Then there are people who breastfeed for a long time, whose children have never had formula or cow’s milk, or even bottles of breastmilk in some cases and who plan to keep breastfeeding until their children self-wean.  And I fall outside of their sphere too, because my children did have other milk variations out of other drinks receptacles, and I actively weaned both of them.  To those people I definitely don’t qualify as extended anything.
So feeding for 15 months puts me somewhere in-between those camps.  In breastfeeding no-man’s land.
I wasn’t going to do a “I stopped breastfeeding” post because there didn’t seem to be much to say other than exactly that.  I do get a wistful feeling when I think that Rudy is probably our last child, and so those are probably my breastfeeding days done with but I get that feeling about lots of other stuff too.  If indeed he is our last child that is also my pregnancy and birthing days over with, so there’ll be plenty of wistfulness to go around when I get to the point in time in which our number of children becomes Final and Definite.
But on Thursday night I read this New Statesman article by Glosswitch: Our regressive, insensitive and cultish attitude to breastfeeding
I found it so refreshing and honest, I decided I should share my “End of Breastfeeding” journey on here, because even if no one reads this blog, maybe someone will stumble across it sometime and maybe it will be just what they were looking for.
I have been breastfeeding for 28 months out of the last 40 (i was pregnant and/or miscarrying for the other 12)
So how was it for me?
Well let’s not forget I had some pre-conceived notions about breastfeeding before I even started, as a result of my line of work.  Which basically meant I had lots of technical information but very little idea how to implement it into practice, and I had gained a lot of exposure to breastfeeding not working out, as is so often the case on the neonatal unit, because lets face it, everything is harder and more complicated when you have a sick and/or premature baby.
So I said I would “Give breastfeeding a go” but not beat myself up if it didn’t work out (Ha!) and in fact the closer I got to my due date the more sure I was that I wouldn’t be breastfeeding for long.  Then he was born.  And he knew just what to do.  And so did I.  And it was easy as pie.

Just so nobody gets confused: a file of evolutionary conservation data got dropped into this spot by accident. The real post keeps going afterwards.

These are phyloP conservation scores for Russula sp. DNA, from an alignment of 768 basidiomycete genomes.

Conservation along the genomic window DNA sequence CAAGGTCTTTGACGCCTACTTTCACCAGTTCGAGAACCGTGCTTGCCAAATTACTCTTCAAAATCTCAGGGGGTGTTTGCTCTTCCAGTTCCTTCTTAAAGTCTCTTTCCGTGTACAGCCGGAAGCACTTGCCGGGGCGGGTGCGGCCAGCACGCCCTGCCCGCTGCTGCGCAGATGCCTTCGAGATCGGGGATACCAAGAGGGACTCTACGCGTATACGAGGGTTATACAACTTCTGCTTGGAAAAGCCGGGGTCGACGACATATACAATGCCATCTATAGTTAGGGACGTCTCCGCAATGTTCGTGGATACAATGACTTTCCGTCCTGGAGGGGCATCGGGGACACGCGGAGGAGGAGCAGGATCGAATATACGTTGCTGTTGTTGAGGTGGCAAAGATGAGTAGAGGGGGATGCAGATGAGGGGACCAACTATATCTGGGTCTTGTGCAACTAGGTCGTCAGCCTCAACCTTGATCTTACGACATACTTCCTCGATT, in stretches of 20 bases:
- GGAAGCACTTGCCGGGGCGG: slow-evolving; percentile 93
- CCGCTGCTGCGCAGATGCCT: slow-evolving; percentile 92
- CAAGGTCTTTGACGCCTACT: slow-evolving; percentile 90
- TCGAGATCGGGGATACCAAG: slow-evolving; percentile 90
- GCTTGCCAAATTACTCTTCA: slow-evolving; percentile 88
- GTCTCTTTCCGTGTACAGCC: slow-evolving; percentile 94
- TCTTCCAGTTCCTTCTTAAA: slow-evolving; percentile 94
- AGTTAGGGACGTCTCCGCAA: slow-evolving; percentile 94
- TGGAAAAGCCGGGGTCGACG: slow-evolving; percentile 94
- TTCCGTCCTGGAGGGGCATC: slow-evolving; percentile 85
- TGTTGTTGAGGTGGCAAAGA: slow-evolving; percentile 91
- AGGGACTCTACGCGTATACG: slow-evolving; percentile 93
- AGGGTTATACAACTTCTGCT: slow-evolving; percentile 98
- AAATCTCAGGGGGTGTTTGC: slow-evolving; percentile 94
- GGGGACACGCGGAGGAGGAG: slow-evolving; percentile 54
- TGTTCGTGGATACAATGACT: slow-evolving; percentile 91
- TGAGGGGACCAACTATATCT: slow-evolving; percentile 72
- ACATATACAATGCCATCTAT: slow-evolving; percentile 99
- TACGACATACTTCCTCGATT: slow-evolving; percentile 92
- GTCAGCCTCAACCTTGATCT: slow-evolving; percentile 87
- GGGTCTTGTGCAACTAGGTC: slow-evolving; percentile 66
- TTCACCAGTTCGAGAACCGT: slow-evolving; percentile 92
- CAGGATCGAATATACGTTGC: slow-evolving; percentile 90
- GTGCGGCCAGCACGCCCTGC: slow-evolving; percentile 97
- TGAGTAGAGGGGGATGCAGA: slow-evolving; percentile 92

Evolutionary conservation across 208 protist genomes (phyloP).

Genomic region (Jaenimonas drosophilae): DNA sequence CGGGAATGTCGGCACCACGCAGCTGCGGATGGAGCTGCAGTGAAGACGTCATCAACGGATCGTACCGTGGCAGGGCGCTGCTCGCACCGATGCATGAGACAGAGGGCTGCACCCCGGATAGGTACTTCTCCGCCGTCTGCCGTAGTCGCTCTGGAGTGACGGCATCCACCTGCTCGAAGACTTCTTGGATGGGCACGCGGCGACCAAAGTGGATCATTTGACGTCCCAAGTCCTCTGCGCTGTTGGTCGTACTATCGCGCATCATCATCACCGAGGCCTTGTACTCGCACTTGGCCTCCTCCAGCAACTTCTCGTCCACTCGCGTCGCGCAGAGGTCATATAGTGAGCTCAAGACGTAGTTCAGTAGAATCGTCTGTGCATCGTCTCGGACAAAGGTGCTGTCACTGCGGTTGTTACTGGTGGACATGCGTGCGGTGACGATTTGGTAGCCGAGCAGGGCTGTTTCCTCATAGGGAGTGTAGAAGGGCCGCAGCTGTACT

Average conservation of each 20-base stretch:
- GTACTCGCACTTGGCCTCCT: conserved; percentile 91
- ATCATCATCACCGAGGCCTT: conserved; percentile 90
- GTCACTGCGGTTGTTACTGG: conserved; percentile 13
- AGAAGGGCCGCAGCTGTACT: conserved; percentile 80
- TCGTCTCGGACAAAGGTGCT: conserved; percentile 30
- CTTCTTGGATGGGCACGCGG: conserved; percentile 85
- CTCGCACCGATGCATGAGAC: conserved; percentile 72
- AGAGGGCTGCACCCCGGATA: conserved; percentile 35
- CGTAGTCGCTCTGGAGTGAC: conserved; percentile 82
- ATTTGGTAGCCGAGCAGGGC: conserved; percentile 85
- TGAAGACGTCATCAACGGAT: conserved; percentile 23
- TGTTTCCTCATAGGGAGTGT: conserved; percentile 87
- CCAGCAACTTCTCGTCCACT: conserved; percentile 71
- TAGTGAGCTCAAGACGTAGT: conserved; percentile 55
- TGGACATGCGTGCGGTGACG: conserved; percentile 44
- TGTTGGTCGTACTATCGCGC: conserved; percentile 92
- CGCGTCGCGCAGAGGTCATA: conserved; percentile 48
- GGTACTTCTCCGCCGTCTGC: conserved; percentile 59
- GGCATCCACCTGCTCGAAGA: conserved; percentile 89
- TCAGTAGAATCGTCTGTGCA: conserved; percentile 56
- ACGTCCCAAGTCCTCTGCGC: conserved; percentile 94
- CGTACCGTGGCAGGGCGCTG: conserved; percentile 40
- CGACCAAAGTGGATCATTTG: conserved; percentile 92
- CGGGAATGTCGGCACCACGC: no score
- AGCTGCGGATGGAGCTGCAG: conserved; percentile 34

Oh no wait, sorry I fell asleep there for a minute and was writing that from Dream Land.
I never had any major issues with breastfeeding.  And there can be major issues with breastfeeding, but I avoided them.  That doesn’t mean I didn’t find it toe-curling at first.  I’d liken the experience to having a mini Dyson attached to your nipples, which unless you’re into some kinky shit, you’re probably not used to, and neither are your nipples.  I got a blister on one of mine from where Toby would jerk his head backwards whilst not breaking suction, in a gesture that it turned out meant “I’m full now!” I later learnt to break the suction pronto using my little finger in his cheek and so the nipple trauma was a short-term issue for me but some people have cracked nipples, bleeding nipples, infected nipples.  It can get bad.  I didn’t have any of that.
No one told me about growth-spurts.  For the un-initiated this is when a normal healthy newborn baby suddenly acts starved, feeds constantly, and the mother eventually assumes she isn’t producing enough milk, feels shit about herself, breaks down and gives the baby a bottle of formula milk.  Except although I’m a sucker for feeling shit about myself i’m not very good at admitting defeat, so I did break down but did not give him formula.  I fantasised about it.  We had “emergency formula” in the kitchen cupboard that I’d sensibly bought in, along with the bottles, “just in case” so I sat on the bed, feeding my apparently starving baby and conjured up the image of said formula carton in my head and daydreamed about pouring it into a bottle and feeding it to my little squish, and then daydreamed about how gutted I’d feel that I hadn’t persevered, sighed and told myself “just one more hour“.
Fourteen hours later Chris returned from work to find me rocking on the bed.  Literally.  I’d lost all feeling in my butt cheeks. Still feeding the baby.  Posting one-handed on an online parenting forum “OMFG is this NORMAL?!” and crying.  A lot.  He’d been due home about two hours earlier, in which time i had thought up a whole heap of shit to yell at him including “YOU DON’T EVEN CARE ABOUT ME OR THIS BABY” “YOUR LIFE HASN’T EVEN CHANGED AT ALL” and perhaps more pertinently “WHERE THE FUCK HAVE YOU BEEEN ANYWAY?!” Poor guy.  In all the years we’ve been together he chose that night, of all the nights to have a couple of impromptu beers after work to celebrate becoming a Dad, blissfully unaware that back home both his baby and girlfriend have succumbed to demonic possession courtesy of breastfeeding.  He was suitably sorry and on discovering that i had not in fact eaten all day, having not left the bed for fourteen hours due to having a baby attached to either one of my breasts at all times,  he ordered pizza.
Toby also had reflux.  In a practical sense this meant lots of bibs, and lots of washing.  On a psychological level it meant I could sit and feed him for literally hours only to move slightly and have everything he’d just drunk regurgitated all down himself and me, and he’d be starving again almost right away.  It also meant he liked to suck for comfort to ease the griping and acid pains the reflux gave him.  So he was on the boob constantly.  And he was sick a lot.  And people liked to say “Maybe the problem is that you feed him too much?!” and I liked to fantasise about punching their faces.